RPL identifiers: RPL uses four values to identify and maintain a topology:

  • The first is an RPLInstanceID. An RPLInstanceID identifies a set of > one or more Destination Oriented DAGs (DODAGs). A network may have > multiple RPLInstanceIDs, each of which defines an independent set > of DODAGs, which may be optimized for different Objective > Functions (OFs) and/or applications. The set of DODAGs identified > by an RPLInstanceID is called a RPL Instance. All DODAGs in the > same RPL Instance use the same OF

  • The second is a DODAGID. The scope of a DODAGID is a RPL Instance. > The combination of RPLInstanceID and DODAGID uniquely identifies a > single DODAG in the network. A RPL Instance may have multiple > DODAGs, each of which has a unique DODAGID.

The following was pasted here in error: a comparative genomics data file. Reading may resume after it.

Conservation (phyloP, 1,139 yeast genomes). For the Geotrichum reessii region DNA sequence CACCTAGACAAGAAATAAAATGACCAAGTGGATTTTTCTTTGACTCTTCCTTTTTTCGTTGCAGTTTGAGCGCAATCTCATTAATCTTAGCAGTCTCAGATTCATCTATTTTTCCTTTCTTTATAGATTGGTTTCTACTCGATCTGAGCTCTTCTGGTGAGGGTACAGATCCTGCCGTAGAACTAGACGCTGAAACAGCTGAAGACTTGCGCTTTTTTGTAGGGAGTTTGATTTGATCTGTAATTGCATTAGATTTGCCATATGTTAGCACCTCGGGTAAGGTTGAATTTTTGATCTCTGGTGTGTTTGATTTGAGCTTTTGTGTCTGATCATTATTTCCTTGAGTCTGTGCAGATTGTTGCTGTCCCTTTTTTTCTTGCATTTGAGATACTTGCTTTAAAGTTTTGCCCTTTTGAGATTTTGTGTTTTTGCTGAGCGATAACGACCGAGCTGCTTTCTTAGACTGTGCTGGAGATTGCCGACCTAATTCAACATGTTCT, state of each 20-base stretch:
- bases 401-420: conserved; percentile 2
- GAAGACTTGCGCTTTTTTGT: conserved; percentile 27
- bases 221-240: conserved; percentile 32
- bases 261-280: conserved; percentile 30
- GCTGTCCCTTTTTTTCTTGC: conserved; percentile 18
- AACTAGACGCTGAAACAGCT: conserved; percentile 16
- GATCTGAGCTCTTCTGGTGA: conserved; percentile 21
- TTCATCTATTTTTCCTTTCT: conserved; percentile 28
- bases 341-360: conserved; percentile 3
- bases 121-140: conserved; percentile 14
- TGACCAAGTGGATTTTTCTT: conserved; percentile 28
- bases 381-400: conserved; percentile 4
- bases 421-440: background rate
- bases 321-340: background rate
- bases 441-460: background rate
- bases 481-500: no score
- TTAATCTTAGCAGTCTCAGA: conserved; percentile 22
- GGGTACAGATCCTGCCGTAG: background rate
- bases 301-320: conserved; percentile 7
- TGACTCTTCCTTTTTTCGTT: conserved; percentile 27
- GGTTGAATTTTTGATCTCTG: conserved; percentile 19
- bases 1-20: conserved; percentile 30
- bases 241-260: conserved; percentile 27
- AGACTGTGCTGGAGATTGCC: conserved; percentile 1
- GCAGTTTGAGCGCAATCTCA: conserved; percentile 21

• The third is a DODAGVersionNumber. The scope of a DODAGVersionNumber > is a DODAG. A DODAG is sometimes reconstructed from the DODAG > root, by incrementing the DODAGVersionNumber. The combination of > RPLInstanceID, DODAGID, and DODAGVersionNumber uniquely identifies > a DODAG Version.

  • The fourth is Rank. The scope of Rank is a DODAG Version. Rank > establishes a partial order over a DODAG Version, defining > individual node positions with respect to the DODAG root.

DIS (DODAG Information Solicitation) transmission:

Root sends DIS message to the Router/Leaf which are in range. The Router in turn broadcasts its further and so on.

DIO (DODAG Information Object) transmission:

RPL nodes transmit DIOs using a Trickle Timer. This message is multicasted downwards in a DODAG. With DIO child parent relationship and sibling relationship is established.

DODAG Construction